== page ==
The one cancelled the other out anyway. After high school, I more or less studied art in Amsterdam — and had my first club experiences. The Roxy was super hip. There were masses of deckedout, half-naked queens who rubbed themselves in oil, writhed on the floor and danced to police sirens. One year later, I went to Berlin. The city seemed gray and faceless. At first, I worked the cash register at WOM. They always played a half hour of punk, then a half hour of hip-hop.

The old head bangers took the dance floor for the one; the somewhat cooler people for the other. Everyone cool, leaning against the wall with a beer. I was always chatted up for speed. People thought I was a dealer because I was fit. Jens Mahlstedt was DJing. First soul, then house. He played long passages that were really well-mixed.

A raw music, a little unfinished, clumsy, but also soulful and a direct invitation to dance. It really ignited me. When I left in the morning, I stopped at a Turkish place for tripe soup. I was all riled up by the experience.

The local residents eventually put an end to that. Too loud. Then a few DJ friends and I decided to make our own club. Using a brewery loan, we installed a floating floor and built fill walls and noise barriers.

It was very hip. My roommates took me with them. It was a very small club with a tiny dance floor. I was totally flabbergasted. Shortly thereafter, he asked if I wanted to work at Turbine.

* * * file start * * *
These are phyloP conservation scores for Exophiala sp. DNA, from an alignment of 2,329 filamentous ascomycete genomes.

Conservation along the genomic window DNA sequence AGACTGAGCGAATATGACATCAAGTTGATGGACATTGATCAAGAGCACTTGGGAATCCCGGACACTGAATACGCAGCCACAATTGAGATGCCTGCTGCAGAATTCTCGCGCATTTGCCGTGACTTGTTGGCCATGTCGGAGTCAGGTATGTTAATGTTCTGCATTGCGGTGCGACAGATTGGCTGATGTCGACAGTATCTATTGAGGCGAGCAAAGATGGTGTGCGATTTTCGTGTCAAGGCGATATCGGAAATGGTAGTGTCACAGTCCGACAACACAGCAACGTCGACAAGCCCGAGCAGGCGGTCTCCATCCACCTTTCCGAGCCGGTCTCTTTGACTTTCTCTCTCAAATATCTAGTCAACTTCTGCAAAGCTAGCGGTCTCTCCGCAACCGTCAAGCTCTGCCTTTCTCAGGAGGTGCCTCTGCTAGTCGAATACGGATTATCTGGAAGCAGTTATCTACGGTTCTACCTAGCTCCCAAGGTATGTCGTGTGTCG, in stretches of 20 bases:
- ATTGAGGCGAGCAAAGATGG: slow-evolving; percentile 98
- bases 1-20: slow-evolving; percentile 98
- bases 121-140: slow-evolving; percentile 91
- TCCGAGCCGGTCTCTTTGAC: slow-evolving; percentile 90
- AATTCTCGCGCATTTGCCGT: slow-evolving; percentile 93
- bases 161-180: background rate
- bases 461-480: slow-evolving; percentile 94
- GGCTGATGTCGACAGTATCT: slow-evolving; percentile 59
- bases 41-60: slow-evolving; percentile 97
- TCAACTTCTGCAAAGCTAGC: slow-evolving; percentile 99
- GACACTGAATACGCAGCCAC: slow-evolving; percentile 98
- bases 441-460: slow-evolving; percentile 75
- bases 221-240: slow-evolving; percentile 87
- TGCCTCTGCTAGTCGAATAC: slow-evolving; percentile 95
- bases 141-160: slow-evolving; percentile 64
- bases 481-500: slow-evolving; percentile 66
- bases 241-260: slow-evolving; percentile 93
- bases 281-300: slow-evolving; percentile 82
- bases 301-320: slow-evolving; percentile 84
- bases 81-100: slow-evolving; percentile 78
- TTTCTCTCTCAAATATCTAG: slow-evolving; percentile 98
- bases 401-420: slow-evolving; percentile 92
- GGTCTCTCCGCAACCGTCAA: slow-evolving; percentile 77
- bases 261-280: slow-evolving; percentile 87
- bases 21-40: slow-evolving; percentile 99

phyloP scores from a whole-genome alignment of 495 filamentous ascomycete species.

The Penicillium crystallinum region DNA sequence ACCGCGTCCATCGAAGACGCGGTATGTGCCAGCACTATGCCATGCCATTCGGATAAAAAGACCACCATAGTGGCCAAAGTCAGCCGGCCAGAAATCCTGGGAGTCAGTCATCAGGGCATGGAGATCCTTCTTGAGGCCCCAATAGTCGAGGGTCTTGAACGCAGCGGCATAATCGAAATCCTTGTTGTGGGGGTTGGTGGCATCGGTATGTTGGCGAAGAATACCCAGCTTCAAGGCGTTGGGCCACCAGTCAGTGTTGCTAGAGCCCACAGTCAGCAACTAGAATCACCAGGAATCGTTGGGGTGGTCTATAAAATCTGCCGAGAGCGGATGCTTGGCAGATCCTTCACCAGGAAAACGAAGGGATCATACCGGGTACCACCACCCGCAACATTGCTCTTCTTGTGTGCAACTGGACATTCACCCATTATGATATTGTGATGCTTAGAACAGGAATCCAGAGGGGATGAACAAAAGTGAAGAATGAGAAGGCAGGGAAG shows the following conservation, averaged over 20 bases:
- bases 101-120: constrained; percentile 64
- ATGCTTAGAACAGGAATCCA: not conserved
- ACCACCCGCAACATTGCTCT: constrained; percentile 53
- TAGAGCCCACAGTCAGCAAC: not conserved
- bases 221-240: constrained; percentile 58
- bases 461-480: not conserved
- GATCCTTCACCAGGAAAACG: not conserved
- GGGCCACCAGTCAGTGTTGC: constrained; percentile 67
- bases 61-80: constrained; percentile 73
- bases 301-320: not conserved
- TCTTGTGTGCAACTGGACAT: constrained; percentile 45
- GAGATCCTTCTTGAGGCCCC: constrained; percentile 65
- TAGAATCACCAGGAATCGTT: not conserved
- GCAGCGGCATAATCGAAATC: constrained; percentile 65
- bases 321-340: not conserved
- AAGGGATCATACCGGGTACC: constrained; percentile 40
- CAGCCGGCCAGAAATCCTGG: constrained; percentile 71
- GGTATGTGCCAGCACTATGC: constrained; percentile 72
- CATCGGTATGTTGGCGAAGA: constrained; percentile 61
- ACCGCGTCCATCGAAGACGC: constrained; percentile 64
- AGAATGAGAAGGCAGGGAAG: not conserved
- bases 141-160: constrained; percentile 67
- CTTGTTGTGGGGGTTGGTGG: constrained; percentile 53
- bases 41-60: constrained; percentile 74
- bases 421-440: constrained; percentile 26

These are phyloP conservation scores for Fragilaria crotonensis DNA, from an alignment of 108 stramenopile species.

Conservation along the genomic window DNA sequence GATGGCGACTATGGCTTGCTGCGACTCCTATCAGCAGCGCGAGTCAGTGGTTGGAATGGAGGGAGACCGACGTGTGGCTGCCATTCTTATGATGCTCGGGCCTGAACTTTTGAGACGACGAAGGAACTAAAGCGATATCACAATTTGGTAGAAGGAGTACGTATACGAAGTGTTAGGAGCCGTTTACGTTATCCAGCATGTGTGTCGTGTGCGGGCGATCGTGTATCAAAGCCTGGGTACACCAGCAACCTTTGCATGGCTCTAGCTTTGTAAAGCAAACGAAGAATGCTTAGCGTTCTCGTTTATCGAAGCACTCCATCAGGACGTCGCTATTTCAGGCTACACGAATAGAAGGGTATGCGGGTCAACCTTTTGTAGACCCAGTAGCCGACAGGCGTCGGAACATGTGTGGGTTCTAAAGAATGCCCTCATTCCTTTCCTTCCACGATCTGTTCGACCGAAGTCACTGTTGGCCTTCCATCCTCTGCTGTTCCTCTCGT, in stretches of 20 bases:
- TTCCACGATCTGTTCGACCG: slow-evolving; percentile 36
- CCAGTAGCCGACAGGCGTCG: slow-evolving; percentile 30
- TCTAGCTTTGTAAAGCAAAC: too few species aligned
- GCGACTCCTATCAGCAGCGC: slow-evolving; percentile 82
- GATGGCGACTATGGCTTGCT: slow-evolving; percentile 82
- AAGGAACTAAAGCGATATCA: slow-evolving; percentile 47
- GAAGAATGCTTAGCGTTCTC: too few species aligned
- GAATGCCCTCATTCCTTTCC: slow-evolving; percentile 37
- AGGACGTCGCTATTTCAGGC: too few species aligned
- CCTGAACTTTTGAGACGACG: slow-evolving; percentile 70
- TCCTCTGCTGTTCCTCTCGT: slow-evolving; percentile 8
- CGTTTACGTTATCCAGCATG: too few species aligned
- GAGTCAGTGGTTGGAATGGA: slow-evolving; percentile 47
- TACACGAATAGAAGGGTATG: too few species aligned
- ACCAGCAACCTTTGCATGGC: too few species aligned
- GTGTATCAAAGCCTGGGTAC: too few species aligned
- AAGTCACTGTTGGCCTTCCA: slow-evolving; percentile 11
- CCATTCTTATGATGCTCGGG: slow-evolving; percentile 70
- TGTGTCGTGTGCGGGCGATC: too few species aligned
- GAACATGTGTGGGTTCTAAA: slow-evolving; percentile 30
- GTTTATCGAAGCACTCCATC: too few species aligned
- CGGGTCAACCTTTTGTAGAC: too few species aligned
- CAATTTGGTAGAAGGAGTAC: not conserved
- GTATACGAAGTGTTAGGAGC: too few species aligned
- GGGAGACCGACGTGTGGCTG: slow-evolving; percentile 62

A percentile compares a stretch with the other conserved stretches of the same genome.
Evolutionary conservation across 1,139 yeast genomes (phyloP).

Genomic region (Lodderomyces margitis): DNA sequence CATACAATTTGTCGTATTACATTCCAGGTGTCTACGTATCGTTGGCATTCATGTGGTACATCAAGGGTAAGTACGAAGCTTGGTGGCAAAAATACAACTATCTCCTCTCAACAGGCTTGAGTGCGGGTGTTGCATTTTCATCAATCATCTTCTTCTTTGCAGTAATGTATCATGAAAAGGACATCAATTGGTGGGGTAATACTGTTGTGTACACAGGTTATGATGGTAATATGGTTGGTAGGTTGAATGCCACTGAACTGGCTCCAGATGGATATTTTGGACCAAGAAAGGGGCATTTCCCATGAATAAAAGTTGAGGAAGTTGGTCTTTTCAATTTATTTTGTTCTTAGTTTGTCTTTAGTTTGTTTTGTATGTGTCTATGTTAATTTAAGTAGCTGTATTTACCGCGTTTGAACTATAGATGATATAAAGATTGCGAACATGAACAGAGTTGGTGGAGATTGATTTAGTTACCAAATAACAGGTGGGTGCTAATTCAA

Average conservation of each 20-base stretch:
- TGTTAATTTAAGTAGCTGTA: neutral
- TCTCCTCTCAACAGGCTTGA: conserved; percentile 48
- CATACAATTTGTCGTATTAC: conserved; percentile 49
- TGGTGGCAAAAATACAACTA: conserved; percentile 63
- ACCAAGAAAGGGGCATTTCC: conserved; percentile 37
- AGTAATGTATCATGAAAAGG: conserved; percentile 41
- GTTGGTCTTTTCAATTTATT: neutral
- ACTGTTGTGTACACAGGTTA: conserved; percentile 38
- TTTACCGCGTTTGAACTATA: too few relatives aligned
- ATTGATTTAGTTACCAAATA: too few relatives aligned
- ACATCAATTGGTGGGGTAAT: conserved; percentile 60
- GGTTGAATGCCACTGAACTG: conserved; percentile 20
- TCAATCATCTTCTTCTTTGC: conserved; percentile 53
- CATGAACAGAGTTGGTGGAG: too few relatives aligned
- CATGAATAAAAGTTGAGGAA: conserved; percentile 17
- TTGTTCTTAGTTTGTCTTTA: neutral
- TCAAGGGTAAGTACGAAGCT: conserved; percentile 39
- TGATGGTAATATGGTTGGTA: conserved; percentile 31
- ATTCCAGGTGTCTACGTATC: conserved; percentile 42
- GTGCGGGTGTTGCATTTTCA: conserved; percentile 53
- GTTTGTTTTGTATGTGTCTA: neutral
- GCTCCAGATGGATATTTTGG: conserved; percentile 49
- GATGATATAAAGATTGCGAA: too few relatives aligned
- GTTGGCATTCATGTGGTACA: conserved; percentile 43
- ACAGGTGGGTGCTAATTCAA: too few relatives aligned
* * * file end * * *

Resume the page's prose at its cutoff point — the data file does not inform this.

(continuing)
It was a huge accolade, of course. Later, I was at the door. Inside, they wondered why no one was coming. The people who worked there were a cross-section of all music genres.

It was unusual for a club to be so eclectic. It was because of Motte. Berlin was basically a rock town, after all.

We printed the flyer with a nine-point dot-matrix printer. It was the size of a business card with a couple smileys on it. Entry was five marks, including a free drink. I promoted the party at various levels. First I started an Acid Party. Then I announced a panel discussion — parents discussing the effects of acid. I announced that in a classified ad in Zitty. He did crazy things all the time.